- A class B dealers license was permanently revoked for the first time in history as a result of an LCA investigation. Since then, four more dealers have had their licenses revoked.
- LCA introduced the Pet Safety and Protection Act into Congress
What You Can Do to Protect Your Pet
- Keep your pet indoors, especially when you are not at home. Do not leave animals unattended in your yard; it only takes a minute for thieves to steal your pet. Do not let your pet roam free in the neighborhood.
- Remember that indoor cats live longer, safer lives.
- Keep companion animals safely inside your home when you are expecting repair personnel, meter readers, or guests.
- Properly identify your pet with a collar and tag, microchip, and/or tattoo.
- Know where your pet is at all times.
- Maintain up-to-date licenses on your pets.
- Keep recent photos and written descriptions of your companion animals on hand at all times.
- Spay and neuter your pets. Fixed animals are less likely to stray from home.
- Be aware of strangers in the neighborhood. Report anything unusual such as suspicious neighborhood activities or missing pets to the police and animal control.
- Padlock your gate; outdoor dogs should be kept safely behind a locked gate.
- Make sure that your animal is not visible from the street.
- Keep your pet on a leash whenever you go outside.
- Do not tie your pet outside a store to wait for you.
- Never leave an animal unattended in a car.
Finding a Good Home for Your Pet
- If you use Free to a Good Home advertisements to place your pet, talk make sure you know as much as possible about the adoptive home before giving your pet away.
- Dont place an animal until your interview the prospective adopters, visit their home, photocopy their picture i.d., record their drivers license number and license plate number, and check their references.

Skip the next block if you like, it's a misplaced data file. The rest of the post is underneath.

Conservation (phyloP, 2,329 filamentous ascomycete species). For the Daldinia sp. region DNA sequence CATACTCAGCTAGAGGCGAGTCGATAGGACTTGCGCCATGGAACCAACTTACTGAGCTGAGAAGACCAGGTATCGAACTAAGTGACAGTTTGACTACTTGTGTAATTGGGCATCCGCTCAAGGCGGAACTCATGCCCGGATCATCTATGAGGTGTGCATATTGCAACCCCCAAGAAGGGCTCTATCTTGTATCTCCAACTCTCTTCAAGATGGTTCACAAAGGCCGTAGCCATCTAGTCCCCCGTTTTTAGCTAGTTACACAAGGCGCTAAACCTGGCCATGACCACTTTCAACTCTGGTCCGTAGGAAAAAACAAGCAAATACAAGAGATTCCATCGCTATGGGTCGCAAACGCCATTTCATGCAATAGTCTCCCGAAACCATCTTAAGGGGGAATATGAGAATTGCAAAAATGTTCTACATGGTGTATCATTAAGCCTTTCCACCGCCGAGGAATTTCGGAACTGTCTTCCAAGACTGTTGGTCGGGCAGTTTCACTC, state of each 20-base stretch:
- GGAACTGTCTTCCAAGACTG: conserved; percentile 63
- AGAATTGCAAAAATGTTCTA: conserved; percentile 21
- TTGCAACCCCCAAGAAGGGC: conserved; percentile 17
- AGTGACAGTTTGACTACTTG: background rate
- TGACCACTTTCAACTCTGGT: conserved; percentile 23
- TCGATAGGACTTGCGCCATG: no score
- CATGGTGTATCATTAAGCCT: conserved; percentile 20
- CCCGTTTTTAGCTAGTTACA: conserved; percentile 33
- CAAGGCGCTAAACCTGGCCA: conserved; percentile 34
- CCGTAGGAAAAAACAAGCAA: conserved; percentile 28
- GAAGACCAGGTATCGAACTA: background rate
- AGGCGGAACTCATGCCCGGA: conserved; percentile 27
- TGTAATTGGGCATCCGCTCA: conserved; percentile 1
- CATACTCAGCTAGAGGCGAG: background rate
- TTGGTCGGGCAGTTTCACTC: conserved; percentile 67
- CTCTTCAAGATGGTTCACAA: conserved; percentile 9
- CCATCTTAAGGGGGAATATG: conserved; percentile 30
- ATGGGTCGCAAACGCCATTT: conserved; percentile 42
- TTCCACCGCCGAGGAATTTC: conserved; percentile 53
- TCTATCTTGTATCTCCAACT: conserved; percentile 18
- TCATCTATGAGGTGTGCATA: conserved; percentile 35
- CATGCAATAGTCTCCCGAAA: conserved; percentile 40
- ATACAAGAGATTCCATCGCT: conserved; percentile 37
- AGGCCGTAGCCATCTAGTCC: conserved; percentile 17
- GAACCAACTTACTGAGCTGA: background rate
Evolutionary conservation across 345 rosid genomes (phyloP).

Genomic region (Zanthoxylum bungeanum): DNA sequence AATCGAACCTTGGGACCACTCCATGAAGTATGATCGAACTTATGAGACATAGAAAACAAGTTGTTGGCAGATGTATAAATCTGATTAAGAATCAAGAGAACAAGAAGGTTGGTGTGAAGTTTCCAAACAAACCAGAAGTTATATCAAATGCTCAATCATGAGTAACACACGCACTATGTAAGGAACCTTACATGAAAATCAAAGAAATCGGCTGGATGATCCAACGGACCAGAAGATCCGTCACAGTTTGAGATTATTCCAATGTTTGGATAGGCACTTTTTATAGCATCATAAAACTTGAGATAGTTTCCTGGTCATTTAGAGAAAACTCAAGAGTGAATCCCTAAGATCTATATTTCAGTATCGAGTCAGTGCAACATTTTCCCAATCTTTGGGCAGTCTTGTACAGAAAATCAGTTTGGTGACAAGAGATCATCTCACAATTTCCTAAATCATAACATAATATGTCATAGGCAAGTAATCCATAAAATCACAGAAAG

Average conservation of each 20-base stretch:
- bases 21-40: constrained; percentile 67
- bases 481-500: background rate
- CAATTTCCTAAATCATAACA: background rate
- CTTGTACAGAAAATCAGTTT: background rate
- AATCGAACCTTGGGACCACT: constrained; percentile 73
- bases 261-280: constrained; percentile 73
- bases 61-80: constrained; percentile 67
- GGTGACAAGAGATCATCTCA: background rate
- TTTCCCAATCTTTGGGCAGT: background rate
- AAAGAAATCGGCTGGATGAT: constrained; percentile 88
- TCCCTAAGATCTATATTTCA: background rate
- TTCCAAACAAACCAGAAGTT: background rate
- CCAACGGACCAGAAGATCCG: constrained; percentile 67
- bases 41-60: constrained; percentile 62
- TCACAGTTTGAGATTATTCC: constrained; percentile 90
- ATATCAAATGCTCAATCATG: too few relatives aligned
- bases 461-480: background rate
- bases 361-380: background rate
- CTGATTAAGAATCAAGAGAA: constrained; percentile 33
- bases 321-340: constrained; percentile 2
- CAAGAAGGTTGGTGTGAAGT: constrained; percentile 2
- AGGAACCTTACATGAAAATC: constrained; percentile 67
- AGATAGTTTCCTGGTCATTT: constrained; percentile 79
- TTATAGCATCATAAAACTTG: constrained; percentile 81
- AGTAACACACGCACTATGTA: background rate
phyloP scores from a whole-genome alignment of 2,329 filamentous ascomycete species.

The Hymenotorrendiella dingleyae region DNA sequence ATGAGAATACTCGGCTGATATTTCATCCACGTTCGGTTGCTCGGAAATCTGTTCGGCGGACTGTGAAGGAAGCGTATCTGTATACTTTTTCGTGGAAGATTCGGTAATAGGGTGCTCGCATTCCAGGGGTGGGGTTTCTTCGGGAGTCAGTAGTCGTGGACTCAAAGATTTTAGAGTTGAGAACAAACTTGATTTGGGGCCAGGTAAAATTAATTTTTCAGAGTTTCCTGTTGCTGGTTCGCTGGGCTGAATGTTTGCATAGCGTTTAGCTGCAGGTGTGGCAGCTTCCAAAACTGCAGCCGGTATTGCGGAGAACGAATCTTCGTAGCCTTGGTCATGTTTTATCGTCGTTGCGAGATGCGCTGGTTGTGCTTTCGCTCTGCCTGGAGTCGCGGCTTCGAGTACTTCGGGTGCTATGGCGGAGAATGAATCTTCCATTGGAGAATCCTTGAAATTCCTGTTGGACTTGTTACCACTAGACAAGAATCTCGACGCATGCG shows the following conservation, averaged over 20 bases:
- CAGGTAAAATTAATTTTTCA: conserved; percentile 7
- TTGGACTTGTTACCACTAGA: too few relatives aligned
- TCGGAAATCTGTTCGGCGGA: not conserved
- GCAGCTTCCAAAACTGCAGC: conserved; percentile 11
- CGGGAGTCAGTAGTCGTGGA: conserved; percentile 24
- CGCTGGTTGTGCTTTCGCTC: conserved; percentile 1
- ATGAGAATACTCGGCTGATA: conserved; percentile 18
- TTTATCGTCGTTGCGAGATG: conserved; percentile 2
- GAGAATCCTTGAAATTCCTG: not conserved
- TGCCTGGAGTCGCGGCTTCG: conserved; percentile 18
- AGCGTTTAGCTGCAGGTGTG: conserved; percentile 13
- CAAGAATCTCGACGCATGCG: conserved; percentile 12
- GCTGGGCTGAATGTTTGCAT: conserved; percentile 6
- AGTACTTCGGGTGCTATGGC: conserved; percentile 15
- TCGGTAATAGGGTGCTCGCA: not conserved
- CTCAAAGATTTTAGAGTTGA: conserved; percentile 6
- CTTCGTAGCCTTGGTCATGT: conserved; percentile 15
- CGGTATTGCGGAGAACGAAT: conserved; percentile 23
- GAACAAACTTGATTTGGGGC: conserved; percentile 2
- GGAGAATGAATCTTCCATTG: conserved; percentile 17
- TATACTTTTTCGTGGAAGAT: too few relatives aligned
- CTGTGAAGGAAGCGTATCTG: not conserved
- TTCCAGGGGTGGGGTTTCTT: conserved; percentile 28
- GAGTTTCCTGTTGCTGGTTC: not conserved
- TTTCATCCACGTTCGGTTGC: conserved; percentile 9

- Ask prospective adopters about their prior pets, how they would care for and discipline your animal, and the name of their veterinarian.
- Ask the neighbors of potential adopters about the number of animals they have seen coming into and out of the adopters home and related questions
- Have the adopter sign an adoption contract reviewed by a humane organization and pay an adoption fee.
- Do not allow potential adopters to take an animal from your home; always deliver the animal yourself.
- Consider taking your animal to a rescue group or asking rescue group staff how to conduct an adoption on your own.
You Can Help
- Adopt animals from shelters.
- Never buy from pet stores some stores sell stolen pets or animals from puppy mills.
- Spay or neuter your animals and educate others about doing the same. With cats and dogs in such high abundance, dealers have no trouble filling their cages.
- Ask the U.S. Department of Agriculture to create and enforce regulations to stop pet theft. Write to Dan.Glickman@usda.gov
- If a stolen animal is positively identified in a dealer’s possession, report it to LCA and to USDA officials in your state; ask that the dealer’s records be inspected.
- Educate family, friends, and neighbors about pet theft and what they must do to keep their animals safe.
Last Chance For Animals
8033 Sunset Blvd. #835
Los Angeles, CA 90046
PH: 310-271-6096 FX: 310-271-18